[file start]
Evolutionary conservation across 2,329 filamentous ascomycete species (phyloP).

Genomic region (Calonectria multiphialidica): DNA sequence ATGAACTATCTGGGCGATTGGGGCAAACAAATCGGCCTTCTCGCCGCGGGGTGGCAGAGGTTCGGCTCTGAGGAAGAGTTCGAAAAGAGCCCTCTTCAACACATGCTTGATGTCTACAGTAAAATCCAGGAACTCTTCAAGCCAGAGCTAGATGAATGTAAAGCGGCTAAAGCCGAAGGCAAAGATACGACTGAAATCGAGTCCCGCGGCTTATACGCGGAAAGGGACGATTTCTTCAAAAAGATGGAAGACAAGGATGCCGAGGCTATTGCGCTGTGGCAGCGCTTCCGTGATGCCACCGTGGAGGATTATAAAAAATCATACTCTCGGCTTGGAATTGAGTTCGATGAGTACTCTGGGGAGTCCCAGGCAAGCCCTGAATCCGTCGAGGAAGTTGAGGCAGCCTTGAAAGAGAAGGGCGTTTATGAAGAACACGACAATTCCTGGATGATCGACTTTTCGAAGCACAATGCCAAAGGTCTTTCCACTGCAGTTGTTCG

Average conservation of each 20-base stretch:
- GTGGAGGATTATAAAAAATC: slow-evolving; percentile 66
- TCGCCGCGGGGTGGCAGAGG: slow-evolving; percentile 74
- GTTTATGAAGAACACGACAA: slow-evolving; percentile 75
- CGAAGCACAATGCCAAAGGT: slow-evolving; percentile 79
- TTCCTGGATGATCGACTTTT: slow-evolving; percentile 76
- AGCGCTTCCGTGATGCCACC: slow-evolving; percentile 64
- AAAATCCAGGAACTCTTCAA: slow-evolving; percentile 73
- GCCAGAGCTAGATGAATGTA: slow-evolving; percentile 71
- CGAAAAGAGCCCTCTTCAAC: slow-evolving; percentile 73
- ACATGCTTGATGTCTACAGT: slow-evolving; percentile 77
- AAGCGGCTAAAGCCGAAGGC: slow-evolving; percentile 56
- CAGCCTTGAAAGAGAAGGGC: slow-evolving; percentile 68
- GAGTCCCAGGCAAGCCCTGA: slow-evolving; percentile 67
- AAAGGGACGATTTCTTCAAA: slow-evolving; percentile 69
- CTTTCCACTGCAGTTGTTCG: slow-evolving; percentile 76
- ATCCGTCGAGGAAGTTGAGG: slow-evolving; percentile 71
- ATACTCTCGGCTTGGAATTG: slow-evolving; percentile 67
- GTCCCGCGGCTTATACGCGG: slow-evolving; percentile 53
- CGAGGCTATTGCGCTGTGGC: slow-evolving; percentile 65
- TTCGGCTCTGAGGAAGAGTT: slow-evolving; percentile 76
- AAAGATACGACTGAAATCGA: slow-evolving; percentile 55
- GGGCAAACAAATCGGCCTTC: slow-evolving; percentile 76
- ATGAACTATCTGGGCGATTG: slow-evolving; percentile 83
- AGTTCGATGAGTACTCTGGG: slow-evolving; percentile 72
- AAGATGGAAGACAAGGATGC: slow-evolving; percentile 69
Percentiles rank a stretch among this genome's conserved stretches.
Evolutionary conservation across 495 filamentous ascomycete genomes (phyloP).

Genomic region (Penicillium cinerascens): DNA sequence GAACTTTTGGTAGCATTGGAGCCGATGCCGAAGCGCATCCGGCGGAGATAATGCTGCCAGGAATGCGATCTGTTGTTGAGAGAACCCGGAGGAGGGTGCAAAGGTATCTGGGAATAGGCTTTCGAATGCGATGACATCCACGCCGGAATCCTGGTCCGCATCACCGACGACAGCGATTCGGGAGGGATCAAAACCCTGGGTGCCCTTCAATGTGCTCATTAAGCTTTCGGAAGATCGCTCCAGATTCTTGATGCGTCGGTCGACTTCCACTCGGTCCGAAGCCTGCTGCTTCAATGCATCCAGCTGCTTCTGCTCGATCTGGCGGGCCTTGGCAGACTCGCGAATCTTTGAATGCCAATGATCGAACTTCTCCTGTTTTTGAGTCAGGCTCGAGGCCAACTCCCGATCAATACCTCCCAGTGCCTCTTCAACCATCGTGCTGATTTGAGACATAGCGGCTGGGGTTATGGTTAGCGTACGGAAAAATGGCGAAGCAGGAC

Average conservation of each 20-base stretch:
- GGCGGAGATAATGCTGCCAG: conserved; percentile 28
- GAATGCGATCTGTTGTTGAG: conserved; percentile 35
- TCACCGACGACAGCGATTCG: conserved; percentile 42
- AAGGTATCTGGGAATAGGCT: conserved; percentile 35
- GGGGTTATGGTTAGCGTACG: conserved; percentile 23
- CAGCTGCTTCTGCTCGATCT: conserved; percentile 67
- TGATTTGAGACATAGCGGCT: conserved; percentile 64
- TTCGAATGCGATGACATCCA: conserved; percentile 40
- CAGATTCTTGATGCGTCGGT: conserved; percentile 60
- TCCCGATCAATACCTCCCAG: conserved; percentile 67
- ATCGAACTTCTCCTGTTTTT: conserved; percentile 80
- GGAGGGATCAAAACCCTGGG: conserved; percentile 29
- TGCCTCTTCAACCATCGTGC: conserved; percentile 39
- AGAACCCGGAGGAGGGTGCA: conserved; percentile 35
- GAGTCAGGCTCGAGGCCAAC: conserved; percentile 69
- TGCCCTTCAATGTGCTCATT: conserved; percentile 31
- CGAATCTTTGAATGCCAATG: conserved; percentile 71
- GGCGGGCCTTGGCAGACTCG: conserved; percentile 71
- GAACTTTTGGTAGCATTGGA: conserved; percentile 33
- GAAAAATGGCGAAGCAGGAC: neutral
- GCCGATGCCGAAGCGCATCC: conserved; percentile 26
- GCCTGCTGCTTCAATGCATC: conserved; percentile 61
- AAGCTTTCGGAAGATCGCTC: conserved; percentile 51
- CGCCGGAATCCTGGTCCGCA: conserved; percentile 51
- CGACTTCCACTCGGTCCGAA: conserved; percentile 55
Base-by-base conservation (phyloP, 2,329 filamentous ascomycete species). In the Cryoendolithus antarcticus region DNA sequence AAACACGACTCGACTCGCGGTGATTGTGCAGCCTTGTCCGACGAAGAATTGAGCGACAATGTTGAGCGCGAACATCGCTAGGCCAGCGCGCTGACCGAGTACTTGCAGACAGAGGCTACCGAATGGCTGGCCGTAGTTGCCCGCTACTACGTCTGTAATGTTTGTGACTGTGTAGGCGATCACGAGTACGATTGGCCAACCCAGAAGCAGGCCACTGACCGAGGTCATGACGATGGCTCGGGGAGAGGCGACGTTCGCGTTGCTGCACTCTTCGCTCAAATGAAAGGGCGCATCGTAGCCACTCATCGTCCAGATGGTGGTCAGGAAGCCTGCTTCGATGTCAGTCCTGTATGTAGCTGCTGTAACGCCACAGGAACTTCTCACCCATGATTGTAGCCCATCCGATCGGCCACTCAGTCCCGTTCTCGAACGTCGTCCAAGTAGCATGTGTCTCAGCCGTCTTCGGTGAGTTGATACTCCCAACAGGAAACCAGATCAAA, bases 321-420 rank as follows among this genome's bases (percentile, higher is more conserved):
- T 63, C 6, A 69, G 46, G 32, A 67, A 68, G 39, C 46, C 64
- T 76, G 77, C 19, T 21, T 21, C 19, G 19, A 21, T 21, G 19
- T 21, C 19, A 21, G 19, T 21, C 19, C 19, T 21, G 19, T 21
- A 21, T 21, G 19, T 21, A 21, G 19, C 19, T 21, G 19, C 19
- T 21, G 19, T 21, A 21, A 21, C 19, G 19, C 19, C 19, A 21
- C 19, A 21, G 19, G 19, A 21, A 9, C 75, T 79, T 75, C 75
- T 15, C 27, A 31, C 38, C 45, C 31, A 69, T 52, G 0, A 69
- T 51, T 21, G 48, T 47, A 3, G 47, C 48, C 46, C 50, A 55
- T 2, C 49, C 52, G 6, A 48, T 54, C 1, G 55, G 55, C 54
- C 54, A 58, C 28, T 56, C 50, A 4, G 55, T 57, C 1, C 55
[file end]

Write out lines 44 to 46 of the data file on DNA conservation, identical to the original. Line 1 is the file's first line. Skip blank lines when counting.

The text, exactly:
- GGAGGGATCAAAACCCTGGG: conserved; percentile 29
- TGCCTCTTCAACCATCGTGC: conserved; percentile 39
- AGAACCCGGAGGAGGGTGCA: conserved; percentile 35